Selecting diets for obese cats | Vets & Clinics

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Selecting diets for obese cats

Sterilised cats require 30% fewer calories to maintain their weight. Consequently, they are more likely to be obese. To address this problem, the energy intake must be reduced by a further 20 to 30%. Feeding cats with a specially adapted low-calorie diet ensures they receive the correct amounts of nutrients while also losing weight.

Nutrition and illnesses

Diets in cats

Sterilised cats require 30% fewer calories to maintain their weight. Consequently, they are more likely to be obese. To address this problem, the energy intake must be reduced by a further 20 to 30%. Feeding cats with a specially adapted low-calorie diet ensures they receive the correct amounts of nutrients while also losing weight. 

Types of commercially available diets

There are two main types of low-calorie FOODS on the market: light foods and special therapeutic diets.

Light preparations for cats provide 15% fewer calories by increasing the volume of the food. They are enriched with fibre, and some have greater percentages of mid-range proteins to compensate for the smaller quantity of food eaten by the cat. These diets are indicated for maintaining the weight of animals prone to obesity.

Foods for sterilised cats that provide fewer calories, such as the light ranges, have a higher protein percentage and contain glycosaminoglycans (GAGs) to protect the bladder walls from inflammation and prevent idiopathic cystitis from developing.

Therapeutic diets, on the other hand, present an equilibrated balance of nutrients with a reduced calorie content. This composition is used to treat obesity by reducing the patient’s weight without any risk to its health. They have a higher percentage of protein to ensure that weight loss is not accompanied by muscle loss. 

diets for obese cats

Dry food vs. wet food

Both light and therapeutic diets offer two options: dry and wet foods.

The choice depends on various factors that vets need to consider:

  • Other health problems. For example, patients with dental issues or when an increase in fluid intake is indicated.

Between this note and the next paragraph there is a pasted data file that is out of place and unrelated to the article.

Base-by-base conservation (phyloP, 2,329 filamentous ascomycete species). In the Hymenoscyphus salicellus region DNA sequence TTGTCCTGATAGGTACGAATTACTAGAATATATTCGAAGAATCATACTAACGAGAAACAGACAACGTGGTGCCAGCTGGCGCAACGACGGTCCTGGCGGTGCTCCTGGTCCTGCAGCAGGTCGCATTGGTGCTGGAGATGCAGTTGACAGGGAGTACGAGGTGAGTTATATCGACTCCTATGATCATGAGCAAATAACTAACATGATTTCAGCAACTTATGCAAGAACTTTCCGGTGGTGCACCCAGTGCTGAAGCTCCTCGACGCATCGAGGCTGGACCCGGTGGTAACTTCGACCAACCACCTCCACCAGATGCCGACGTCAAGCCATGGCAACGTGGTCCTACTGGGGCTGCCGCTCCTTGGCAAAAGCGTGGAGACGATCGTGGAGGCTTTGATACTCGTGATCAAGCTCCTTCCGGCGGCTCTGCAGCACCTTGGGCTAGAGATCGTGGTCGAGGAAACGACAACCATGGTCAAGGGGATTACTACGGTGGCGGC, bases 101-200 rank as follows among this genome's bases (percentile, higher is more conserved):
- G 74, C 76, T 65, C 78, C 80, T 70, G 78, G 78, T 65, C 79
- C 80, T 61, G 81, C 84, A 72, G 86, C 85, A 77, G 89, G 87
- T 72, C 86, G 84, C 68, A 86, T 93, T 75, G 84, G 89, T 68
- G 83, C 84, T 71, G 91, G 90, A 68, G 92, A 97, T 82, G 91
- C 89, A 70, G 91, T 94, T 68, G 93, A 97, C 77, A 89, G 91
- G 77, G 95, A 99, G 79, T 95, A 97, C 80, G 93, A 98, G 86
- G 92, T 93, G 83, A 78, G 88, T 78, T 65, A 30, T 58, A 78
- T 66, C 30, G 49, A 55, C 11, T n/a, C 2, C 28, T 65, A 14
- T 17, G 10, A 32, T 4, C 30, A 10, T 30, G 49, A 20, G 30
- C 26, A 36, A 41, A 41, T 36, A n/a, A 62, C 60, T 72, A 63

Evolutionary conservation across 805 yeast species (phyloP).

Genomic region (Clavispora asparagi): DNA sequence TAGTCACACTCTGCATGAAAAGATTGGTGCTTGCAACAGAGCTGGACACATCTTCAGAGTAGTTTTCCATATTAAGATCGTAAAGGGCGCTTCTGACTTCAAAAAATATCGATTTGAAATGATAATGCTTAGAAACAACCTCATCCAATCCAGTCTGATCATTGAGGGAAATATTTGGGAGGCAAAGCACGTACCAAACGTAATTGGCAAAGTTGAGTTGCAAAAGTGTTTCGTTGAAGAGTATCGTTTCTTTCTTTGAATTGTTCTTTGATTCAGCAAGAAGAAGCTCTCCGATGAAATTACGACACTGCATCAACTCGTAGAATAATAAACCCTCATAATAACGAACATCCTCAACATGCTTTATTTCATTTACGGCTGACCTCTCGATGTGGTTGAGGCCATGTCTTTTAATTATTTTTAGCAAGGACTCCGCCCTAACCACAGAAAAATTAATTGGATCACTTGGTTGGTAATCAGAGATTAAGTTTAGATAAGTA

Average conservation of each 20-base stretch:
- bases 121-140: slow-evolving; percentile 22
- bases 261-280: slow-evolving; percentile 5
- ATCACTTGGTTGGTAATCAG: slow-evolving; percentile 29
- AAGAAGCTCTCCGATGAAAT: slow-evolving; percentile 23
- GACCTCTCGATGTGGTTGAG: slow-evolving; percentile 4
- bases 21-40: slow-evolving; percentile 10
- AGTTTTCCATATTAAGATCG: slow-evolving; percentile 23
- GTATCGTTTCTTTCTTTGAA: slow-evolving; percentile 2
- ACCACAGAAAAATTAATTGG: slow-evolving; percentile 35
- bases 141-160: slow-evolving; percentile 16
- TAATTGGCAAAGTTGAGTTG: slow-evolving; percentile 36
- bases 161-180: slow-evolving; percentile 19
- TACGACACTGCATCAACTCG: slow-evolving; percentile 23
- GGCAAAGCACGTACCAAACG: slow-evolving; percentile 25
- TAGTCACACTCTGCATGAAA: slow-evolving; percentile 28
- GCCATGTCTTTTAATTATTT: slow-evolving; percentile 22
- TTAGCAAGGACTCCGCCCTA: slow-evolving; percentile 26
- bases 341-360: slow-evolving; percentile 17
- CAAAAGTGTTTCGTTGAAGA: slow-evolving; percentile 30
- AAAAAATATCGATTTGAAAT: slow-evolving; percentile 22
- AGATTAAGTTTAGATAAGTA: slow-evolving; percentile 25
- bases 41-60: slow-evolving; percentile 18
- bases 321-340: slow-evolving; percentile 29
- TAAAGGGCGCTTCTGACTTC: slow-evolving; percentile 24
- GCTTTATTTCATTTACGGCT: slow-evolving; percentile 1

• The owner’s habits. Wet food can spoil or produce nasty smells if left out in the food bowl for too long, especially in hot weather.
  • The cat’s individual preferences. Some cats refuse to eat certain types of dry food.
     

Wet diets are much moister as they contain over 80% water, which means tinned foods provide a greater feeling of satiety. However, wet food is usually more expensive, harder to measure out and harder to store than dry food, and owners must take this into account when choosing.

Managing the cat’s diet

Reducing a cat’s weight is not just a matter of giving it less food. It must be properly controlled to prevent other nutritional problems from developing.

Ideally, dieting cats should lose 1 to 2% of their body mass per week.

A loss of less than 1% indicates that the established diet is incorrect and the number of calories should be reduced.

A weekly loss of more than 2% of body mass indicates that the diet is too strict.

If the weight loss is too quick, it results in a decline in muscle mass. It has also been shown that weight lost rapidly is more easily regained and the patients’ body fat percentages remain high.

Therefore, it is important to monitor dieting cats closely to complete the process successfully and give them a diet with plenty of digestible protein to maintain muscle mass. 

 

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